Guns At Mugabe's House
Even farm invaders who are clearly not soldiers regularly tot guns, intimidating farm workers and farmers alike. The existence of arms outside the control of the armed forces of Zimbabwe is certainly explained by scenes like these. And it raises a lot of questions about the immediate aftermath of a post-Mugabe dispensation. It could be messy if not managed properly and with wisdom.
Harare, Zimbabwe, 19 November 2009
It turns out that Mugabe's party, ZANU PF, has its own inventory of guns.
They are part of the armoury used by ZANU PF during the liberation war and includes AK 47s and mounted machine guns. It is a well-known fact that during the ceasefire period in 1980, in the run-up to Zimbabwe's first election, ZANLA forces, as well as ZIPRA forces (from ZAPU), held back some of the guns that they had been using.
Ian Smith complained bitterly about this to Lord Soames, the British Governor who oversaw the elections.
It was Mugabe's strong belief that ZAPU had also held back some weapons and this is what sparked the crackdown now known as Gukurahundi in Matabeleland, the ZAPU stronghold.
The arms are kept at Zimbabwe House, opposite Mugabe's official residence, State House (which he does not live in any more) and the army is aware of their existence apparently. ZANU PF has supplied the serial numbers of all the guns in their possession, as well as information such as make and type.
When this information came to light earlier today, it answered a question that was repeatedly asked during the violent and chaotic presidential election run-off last year: Where are ZANU PF getting the AK47 s and such that are being displayed openly by civilian members of the party as they go around intimidating people all over Zimbabwe's countryside?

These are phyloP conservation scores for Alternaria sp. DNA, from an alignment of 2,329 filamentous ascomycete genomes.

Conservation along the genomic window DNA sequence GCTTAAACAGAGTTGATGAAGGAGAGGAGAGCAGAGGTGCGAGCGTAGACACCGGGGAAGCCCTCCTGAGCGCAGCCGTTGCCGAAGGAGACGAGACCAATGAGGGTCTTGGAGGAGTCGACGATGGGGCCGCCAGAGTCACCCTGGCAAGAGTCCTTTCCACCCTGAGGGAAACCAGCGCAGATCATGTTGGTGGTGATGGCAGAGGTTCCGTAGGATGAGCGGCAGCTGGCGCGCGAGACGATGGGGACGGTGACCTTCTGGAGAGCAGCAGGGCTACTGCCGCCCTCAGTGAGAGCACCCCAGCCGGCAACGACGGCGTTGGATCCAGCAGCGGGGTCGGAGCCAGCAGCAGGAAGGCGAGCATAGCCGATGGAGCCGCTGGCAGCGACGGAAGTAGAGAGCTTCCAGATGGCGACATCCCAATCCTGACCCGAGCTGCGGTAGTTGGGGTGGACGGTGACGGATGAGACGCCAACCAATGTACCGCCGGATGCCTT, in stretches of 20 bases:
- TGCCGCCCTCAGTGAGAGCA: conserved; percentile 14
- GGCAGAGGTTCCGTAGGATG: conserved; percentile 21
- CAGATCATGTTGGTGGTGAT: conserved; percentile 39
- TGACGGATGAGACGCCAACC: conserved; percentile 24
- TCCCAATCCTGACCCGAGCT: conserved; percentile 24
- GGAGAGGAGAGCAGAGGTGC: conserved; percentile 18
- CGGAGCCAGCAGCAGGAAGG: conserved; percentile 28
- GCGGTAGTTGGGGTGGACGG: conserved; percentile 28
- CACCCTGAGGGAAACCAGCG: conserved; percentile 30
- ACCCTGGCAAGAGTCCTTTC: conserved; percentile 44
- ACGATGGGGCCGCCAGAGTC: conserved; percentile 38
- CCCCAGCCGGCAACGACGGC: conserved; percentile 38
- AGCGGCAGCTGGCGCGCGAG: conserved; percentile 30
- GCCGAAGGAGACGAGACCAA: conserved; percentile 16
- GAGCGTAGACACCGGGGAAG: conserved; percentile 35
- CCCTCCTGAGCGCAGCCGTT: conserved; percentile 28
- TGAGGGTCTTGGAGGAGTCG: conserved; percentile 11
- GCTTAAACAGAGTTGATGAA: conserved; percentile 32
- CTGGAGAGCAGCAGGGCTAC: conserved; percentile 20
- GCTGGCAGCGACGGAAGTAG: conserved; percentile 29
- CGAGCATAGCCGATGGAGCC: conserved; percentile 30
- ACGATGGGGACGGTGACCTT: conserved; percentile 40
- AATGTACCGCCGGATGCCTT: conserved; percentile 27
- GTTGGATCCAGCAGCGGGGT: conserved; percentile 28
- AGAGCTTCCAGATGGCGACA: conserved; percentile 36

Clearly, not everyone you see totting a gun in the rural areas is a soldier.
Here is another reason to be cautious and methodical about the way we manage the transition from Mugabe's rule to the next administration. Who knows into whose hands within ZANU PF these arms will fall should there be a chaotic and abrupt transition?
If Mugabe were to drop dead today, what would be fate of this ZANU PF armoury considering that there is no consensus in that party about who should take over from Mugabe. Although right now, Emmerson Mnangagwa is seen as being Mugabe's candidate, there is stiff resistance to his ascendancy from other factions in that party.
Things would be simpler if the party had someone whose authority everyone deferred to after Mugabe. But that is not the case. It is only Mugabe who is the glue preventing ZANU PF to fall apart like broken pottery.
As previously stated here, the chances of a balkanisation (or Somalilisation) of Zimbabwe are very real.
All because one man thought he should not appoint anyone to be next in line from him in case they got into their head to oust him and install themselves.